Extended IP access list 111
    10 deny ip any host 1.1.1.1
    15 deny ip host 172.12.34.4 host 2.2.2.2
    20 permit ip any any (134 matches)
R3(config-ext-nacl)#
ASR#4
[Resuming connection 4 to r4 … ]

R4(config)#do ping 2.2.2.2
Type escape sequence to abort.
Sending 5, 100-byte ICMP Echos to 2.2.2.2, timeout is 2 seconds:

U.U.U

Success rate is 0 percent (0/5)
R4(config)#
ASR#3
[Resuming connection 3 to r3 … ]

R3(config-ext-nacl)#do sh access-list 111
Extended IP access list 111
    10 deny ip any host 1.1.1.1
    15 deny ip host 172.12.34.4 host 2.2.2.2 (11 matches)
    20 permit ip any any (144 matches)
R3(config-ext-nacl)#

I actually did this to fix it before realizing I hadn’t put 1.1.1.1 into OSPF to be advertised:

R3(config-ext-nacl)#no 10
R3(config-ext-nacl)#10 deny ip host 172.12.34.4 host 1.1.1.1
R3(config-ext-nacl)#do sh access-list 111
Extended IP access list 111
    10 deny ip host 172.12.34.4 host 1.1.1.1
    15 deny ip host 172.12.34.4 host 2.2.2.2 (11 matches)
    20 permit ip any any (162 matches)
R3(config-ext-nacl)#

I really did want to post that just to show how easy it is, and the reason we got ….. instead of U.U.U was because we didn’t have a route to it, lets check now:

R4(config)#do sh ip route ospf | i 1.1.1.1
O IA     1.1.1.1 [110/66] via 172.12.34.3, 00:02:41, FastEthernet0/1
R4(config)#

Minimal output, maximum effort, so lets ping away and see some hits:

R3(config-ext-nacl)#do sh access-list 111
Extended IP access list 111
    10 deny ip host 172.12.34.4 host 1.1.1.1 (11 matches)
    15 deny ip host 172.12.34.4 host 2.2.2.2 (11 matches)
    20 permit ip any any (208 matches)
R3(config-ext-nacl)#

You will notice that other ACL of permit any any to increment for OSPF traffic, and I am sure that would have worked with “Any” defined as well, because only R4 traffic is coming into that interface so that is fine.

I won’t go into a configuration about named ACL’s as you’ve seen in the access-group on interfaces you can use (word) instead of number, but also you’ve seen the ACL (or nacl) configuration mode and how it works a bit, but I will show you this:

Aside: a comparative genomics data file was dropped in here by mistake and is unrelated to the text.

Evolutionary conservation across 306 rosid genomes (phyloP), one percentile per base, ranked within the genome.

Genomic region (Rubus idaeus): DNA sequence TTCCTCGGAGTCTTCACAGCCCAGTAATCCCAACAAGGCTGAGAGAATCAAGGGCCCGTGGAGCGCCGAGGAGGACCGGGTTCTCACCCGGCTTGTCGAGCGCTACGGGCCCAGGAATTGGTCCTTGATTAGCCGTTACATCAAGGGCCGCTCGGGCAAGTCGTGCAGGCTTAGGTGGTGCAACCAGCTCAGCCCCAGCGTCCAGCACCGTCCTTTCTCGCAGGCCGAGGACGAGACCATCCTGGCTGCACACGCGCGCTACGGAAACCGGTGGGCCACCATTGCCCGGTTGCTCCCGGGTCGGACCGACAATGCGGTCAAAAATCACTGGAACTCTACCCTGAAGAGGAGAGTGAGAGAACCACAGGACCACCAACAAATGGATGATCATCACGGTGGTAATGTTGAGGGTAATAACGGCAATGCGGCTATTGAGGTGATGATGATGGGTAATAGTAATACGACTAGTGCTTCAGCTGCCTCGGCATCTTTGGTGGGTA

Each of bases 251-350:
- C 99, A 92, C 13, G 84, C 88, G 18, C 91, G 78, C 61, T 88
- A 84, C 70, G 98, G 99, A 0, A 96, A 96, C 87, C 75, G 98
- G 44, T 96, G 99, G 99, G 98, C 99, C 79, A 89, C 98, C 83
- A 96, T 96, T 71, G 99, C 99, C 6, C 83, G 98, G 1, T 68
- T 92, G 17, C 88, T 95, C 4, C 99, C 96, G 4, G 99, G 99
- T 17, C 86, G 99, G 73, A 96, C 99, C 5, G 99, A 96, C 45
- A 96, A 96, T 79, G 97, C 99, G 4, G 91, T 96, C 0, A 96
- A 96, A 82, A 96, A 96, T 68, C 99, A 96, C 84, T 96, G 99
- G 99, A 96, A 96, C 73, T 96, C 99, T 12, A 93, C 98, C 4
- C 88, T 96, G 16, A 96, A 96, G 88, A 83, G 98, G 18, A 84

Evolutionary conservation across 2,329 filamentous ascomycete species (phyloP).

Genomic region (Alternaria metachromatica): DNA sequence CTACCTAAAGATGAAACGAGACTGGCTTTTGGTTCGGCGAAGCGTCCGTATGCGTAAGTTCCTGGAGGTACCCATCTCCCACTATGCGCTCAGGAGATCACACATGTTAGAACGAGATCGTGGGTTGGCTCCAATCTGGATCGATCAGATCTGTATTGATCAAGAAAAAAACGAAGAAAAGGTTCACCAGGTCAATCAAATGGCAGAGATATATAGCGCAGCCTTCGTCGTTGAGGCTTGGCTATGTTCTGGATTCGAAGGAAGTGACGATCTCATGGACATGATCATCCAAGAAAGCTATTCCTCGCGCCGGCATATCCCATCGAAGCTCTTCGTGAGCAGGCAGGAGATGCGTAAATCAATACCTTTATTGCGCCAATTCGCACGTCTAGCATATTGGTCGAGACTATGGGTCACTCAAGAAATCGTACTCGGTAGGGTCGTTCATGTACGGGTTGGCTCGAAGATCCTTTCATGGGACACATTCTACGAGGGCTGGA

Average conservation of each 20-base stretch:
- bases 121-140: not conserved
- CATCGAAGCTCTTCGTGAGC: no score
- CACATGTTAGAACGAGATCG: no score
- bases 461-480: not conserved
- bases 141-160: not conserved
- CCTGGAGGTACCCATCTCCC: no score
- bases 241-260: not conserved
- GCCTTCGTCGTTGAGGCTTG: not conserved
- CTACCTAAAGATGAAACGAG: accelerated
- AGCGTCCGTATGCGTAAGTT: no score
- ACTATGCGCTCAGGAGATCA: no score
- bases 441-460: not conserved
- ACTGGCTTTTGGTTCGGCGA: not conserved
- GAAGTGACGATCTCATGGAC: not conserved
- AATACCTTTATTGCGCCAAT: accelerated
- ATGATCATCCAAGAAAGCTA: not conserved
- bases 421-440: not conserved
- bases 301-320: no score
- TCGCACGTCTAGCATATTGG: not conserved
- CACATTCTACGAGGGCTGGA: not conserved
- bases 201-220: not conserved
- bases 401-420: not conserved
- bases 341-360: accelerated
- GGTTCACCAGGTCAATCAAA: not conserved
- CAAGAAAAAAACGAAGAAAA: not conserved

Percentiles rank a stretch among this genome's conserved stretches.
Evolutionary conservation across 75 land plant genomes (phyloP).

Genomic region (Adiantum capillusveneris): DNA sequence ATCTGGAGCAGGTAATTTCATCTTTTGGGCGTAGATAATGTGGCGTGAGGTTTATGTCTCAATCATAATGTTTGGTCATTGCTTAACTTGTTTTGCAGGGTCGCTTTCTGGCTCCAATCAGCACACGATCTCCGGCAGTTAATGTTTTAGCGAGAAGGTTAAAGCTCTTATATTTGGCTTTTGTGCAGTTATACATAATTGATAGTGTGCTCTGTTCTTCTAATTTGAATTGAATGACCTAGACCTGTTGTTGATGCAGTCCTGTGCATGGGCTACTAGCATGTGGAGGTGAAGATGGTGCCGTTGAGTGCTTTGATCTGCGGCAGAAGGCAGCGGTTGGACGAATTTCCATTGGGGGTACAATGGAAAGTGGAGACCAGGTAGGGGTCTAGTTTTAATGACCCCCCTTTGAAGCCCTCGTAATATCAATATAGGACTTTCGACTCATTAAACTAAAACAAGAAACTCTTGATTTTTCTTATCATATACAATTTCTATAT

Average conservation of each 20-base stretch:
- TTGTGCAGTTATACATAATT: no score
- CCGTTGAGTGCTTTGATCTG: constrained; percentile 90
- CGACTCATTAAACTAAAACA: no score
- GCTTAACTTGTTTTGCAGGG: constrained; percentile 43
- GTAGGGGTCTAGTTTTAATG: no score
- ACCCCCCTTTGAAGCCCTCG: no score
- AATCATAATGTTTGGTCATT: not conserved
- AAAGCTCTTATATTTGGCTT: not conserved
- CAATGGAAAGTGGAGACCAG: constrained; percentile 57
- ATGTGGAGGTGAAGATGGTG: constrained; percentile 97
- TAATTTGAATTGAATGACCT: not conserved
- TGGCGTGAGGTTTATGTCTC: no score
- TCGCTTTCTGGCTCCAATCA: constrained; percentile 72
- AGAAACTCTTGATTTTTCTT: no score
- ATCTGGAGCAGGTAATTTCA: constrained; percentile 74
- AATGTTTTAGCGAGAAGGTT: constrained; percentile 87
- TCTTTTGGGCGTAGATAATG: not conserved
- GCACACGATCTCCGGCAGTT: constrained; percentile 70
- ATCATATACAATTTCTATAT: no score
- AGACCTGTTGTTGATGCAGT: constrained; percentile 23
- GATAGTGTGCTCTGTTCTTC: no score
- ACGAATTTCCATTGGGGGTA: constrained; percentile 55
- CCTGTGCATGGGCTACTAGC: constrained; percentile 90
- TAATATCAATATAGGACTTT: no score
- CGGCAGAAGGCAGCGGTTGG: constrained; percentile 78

R3(config)#ip access-list extended ?
      Extended IP access-list number
    Extended IP access-list number (expanded range)
  WORD         Access-list name

R3(config)#ip access-list extended

Once you type a number from those ranges or a word, it puts you into the nacl config mode to build your ACL.

The only real tricky part is typing ip first when configuring the access-list to get to nacl config mode to remove and insert lines to extended lists, otherwise named ones work the exact same as extended they just swap out numbers for names.

As much as I want this to be over, a couple of commands to verify or check quickly what ACL’s is on your router or a given interface:

R3#sh access-list
Standard IP access list 15
    10 deny   172.12.15.0, wildcard bits 0.0.0.255 (8 matches)
    20 permit any
Extended IP access list 111
    10 deny ip host 172.12.34.4 host 1.1.1.1 (11 matches)
    15 deny ip host 172.12.34.4 host 2.2.2.2 (11 matches)
    20 permit ip any any (243 matches)
R3#

It doesn’t show you what interfaces they are applied to (or what mechanism on the router is using them), but it shows they are there and their hit counts. To see what ACL is configured to an interface its seen under ip access-group in sh run, but because we can’t count on that for lab day you can also use “sh ip int …”:

R3#sh ip int fa0/1
FastEthernet0/1 is up, line protocol is up
  Internet address is 172.12.34.3/24
  Broadcast address is 255.255.255.255
  Address determined by non-volatile memory
  MTU is 1500 bytes
  Helper address is not set
  Directed broadcast forwarding is disabled
  Multicast reserved groups joined: 224.0.0.5 224.0.0.6
  Outgoing access list is 15
  Inbound  access list is 111
  Proxy ARP is enabled
  Local Proxy ARP is disabled
  Security level is default
  Split horizon is enabled
  ICMP redirects are always sent
  ICMP unreachables are always sent
  ICMP mask replies are never sent
  IP fast switching is enabled
  IP fast switching on the same interface is disabled
  IP Flow switching is disabled
  IP CEF switching is enabled
  IP CEF Feature Fast switching turbo vector
  IP multicast fast switching is enabled
  IP multicast distributed fast switching is disabled
  IP route-cache flags are Fast, CEF
  Router Discovery is disabled
  IP output packet accounting is disabled
  IP access violation accounting is disabled
  TCP/IP header compression is disabled
  RTP/IP header compression is disabled
  Policy routing is disabled
  Network address translation is disabled
  BGP Policy Mapping is disabled
  WCCP Redirect outbound is disabled
  WCCP Redirect inbound is disabled
  WCCP Redirect exclude is disabled
R3#

Alright, and that concludes my middle of the night lab session on ACL’s, see you next time with some time based ACL configurations!